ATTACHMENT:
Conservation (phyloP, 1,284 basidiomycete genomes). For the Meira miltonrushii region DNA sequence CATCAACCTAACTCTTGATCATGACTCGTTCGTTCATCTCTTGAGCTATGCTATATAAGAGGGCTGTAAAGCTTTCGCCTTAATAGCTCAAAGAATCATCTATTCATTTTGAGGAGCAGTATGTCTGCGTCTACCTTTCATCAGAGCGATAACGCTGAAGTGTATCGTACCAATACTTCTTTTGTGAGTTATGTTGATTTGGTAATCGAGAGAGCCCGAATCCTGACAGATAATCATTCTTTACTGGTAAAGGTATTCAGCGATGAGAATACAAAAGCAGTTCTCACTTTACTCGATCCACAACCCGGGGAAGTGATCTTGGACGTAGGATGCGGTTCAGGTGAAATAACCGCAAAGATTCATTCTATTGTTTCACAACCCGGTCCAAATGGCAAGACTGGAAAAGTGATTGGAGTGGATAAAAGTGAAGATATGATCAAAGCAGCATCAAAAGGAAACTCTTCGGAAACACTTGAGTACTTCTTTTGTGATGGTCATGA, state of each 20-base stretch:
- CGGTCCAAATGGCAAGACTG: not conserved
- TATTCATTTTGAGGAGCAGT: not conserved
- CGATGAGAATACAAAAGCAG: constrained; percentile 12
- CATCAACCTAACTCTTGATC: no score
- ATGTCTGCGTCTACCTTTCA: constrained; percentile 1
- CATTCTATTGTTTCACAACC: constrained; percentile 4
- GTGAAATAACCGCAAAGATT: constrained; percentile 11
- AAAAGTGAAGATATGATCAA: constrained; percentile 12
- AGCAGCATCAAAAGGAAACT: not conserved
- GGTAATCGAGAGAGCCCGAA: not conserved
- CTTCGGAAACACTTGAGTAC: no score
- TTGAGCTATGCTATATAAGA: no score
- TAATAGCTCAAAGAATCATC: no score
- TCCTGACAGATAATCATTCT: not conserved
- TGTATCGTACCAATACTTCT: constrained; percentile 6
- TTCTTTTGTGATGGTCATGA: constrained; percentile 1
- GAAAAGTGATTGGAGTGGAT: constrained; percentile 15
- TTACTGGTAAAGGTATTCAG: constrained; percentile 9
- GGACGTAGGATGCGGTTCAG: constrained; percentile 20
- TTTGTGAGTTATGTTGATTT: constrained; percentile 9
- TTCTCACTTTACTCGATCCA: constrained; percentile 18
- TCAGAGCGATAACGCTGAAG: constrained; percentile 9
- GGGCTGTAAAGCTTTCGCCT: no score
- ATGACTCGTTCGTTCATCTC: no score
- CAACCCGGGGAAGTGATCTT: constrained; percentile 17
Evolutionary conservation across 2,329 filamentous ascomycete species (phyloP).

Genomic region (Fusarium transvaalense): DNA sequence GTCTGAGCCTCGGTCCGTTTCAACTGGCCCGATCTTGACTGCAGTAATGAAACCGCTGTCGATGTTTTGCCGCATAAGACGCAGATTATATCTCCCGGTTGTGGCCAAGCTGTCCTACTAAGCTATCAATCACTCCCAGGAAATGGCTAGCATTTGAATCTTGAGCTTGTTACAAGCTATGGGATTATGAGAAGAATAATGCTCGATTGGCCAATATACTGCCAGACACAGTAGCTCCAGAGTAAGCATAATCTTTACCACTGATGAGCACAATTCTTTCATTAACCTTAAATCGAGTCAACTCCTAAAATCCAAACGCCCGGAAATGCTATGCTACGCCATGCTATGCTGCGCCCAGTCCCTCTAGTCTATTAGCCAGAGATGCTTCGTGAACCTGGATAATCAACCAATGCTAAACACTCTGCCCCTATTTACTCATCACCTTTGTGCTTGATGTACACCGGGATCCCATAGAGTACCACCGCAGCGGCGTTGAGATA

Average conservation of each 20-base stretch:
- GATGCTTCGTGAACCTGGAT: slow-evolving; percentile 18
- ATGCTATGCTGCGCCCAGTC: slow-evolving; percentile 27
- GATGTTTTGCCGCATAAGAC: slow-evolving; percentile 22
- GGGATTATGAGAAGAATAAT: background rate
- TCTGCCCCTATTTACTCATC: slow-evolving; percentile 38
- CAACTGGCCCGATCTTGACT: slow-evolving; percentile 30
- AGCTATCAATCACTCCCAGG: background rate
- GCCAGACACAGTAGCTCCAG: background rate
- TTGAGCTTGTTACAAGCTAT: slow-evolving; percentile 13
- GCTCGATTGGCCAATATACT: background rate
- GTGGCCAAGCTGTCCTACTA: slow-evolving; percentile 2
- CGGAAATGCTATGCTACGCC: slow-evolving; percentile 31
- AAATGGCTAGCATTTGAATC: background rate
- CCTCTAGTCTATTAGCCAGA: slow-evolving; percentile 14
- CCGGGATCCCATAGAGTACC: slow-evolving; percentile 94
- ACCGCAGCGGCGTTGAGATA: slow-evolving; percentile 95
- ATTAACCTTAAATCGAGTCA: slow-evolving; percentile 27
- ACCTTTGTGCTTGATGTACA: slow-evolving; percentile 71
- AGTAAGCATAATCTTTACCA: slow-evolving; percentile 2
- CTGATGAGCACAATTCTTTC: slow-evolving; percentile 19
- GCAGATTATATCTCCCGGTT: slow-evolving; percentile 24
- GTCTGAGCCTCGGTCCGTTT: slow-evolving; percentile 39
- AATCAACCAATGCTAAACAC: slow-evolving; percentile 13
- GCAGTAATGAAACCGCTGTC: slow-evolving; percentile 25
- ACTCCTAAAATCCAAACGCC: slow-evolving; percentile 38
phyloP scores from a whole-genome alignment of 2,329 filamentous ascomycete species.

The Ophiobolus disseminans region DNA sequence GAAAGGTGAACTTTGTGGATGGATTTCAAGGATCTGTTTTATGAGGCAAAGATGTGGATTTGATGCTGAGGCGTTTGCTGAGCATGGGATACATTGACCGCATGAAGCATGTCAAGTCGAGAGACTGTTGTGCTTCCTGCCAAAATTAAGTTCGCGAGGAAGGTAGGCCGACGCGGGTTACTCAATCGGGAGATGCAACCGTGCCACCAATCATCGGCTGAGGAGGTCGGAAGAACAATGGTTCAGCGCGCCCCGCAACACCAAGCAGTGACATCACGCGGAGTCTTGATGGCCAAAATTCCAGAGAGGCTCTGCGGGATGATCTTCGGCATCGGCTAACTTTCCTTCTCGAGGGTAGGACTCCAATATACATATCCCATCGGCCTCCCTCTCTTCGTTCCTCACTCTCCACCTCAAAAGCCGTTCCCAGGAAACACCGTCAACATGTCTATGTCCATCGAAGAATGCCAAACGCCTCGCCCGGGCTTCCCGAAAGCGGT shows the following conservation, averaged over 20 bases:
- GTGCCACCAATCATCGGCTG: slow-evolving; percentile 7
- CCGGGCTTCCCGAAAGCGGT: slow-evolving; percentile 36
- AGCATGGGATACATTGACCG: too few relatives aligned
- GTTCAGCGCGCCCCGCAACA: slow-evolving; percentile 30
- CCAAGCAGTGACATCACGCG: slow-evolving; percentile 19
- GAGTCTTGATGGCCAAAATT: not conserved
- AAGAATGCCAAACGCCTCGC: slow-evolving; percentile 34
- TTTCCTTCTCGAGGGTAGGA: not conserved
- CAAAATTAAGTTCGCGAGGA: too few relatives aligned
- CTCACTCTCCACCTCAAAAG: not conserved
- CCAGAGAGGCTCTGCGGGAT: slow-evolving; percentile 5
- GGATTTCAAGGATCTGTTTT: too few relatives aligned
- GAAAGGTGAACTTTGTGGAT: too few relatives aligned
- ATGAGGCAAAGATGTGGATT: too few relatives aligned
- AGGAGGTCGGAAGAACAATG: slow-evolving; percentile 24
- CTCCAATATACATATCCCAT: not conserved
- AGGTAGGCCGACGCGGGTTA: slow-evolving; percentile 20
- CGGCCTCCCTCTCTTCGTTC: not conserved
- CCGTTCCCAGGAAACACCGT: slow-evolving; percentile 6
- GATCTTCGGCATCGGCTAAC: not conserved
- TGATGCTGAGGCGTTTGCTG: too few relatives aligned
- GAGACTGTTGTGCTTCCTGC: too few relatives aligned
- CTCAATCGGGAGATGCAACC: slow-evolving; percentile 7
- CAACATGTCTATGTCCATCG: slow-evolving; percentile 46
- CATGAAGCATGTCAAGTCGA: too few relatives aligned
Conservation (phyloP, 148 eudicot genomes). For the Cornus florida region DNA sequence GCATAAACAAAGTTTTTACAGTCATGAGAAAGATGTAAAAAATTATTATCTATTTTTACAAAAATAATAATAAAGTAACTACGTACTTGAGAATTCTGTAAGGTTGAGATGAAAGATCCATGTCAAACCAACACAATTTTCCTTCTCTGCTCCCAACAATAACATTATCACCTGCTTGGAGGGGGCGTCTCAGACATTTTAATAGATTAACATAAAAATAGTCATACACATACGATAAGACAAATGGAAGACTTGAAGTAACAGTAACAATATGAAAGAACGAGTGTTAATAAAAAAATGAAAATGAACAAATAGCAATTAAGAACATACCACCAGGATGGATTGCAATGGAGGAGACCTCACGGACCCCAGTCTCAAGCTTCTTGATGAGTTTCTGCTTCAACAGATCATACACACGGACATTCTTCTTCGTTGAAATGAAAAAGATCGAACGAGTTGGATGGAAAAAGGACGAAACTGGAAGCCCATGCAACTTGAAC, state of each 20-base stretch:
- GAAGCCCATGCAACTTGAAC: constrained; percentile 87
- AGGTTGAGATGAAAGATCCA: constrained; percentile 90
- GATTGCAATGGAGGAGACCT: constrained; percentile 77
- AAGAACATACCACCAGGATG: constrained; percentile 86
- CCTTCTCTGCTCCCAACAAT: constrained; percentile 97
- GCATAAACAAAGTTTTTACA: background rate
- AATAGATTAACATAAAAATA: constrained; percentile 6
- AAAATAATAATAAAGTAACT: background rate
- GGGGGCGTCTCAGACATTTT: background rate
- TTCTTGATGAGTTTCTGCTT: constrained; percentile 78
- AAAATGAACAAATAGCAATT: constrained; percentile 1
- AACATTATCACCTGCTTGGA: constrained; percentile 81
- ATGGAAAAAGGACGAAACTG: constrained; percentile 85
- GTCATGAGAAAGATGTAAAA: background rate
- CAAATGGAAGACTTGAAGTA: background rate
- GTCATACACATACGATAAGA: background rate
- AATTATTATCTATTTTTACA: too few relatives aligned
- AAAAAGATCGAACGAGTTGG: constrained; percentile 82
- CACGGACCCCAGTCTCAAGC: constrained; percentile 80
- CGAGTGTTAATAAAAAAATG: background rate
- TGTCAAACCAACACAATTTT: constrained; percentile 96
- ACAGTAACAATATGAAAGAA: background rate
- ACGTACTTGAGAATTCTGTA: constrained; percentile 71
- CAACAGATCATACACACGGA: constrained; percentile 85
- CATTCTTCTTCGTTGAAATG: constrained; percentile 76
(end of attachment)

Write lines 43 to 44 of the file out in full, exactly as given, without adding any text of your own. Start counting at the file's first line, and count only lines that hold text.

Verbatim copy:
- CCTCTAGTCTATTAGCCAGA: slow-evolving; percentile 14
- CCGGGATCCCATAGAGTACC: slow-evolving; percentile 94